Most accidents happen as a result of carelessness by somebody. The general rule of thumb is that if one person involved in an accident was less careful or more careless than the other, that person must pay for the damages suffered by the one who was being careful. Legal liability for accidents is basically determined under that simple idea, and by one or more of the following propositions:
- If the plaintiff was in a place where he or she was not supposed to be, or somewhere that the type of activity which caused the accident should be expected, then the person who caused the accident may not be liable, as there was no duty of care towards the plaintiff, who is in the wrong place.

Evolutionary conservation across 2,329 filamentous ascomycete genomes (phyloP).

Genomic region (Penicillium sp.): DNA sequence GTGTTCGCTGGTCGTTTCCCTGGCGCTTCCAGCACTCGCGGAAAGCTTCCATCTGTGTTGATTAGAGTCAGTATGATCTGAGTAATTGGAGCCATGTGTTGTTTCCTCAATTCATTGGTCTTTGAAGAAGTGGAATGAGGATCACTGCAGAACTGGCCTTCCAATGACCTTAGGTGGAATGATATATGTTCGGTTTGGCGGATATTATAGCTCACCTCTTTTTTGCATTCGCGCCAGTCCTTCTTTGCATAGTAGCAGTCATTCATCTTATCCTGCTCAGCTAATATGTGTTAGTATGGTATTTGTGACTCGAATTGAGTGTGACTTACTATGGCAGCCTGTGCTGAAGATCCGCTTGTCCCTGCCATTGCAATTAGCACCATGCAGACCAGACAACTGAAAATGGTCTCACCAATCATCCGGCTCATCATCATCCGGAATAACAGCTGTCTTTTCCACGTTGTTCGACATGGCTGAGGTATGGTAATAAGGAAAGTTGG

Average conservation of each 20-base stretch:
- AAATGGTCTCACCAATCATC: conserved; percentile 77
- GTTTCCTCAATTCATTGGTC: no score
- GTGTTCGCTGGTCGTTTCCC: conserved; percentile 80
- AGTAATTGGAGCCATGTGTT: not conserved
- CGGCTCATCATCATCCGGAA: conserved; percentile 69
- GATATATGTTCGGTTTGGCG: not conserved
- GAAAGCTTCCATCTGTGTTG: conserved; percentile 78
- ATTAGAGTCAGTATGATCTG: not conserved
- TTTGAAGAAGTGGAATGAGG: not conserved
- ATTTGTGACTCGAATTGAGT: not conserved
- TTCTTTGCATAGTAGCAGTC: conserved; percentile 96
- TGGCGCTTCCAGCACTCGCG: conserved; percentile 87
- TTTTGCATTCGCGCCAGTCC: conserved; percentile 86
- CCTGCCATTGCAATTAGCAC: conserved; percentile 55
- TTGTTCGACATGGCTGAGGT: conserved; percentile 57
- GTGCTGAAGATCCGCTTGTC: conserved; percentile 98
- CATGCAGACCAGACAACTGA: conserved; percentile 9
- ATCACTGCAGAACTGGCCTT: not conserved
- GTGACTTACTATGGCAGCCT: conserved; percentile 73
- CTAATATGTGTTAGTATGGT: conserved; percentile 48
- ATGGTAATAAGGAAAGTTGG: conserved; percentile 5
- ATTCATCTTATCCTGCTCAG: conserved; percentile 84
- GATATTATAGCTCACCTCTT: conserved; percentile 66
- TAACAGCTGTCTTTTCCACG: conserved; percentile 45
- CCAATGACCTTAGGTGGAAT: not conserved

- If the injured person was also careless, their compensation will be reduced by the same percentage as the portion of the injured party’s fault for the accident which gave rise to the injuries.
- If a negligent person causes an accident while working for someone else, the employer may also be legally responsible.
- If an accident happens on dangerous property, either because it is poorly built or poorly maintained, the owner of the property is liable for being careless in maintaining the property. It does not matter if that person actually created the dangerous condition; there is a duty to either fix it or warn about it if it is known by the owner.
- Accidents involving product liability give rise to claims against both the product manufacturer and the retailer, whether or not the plaintiff can establish exactly how the defect occurred.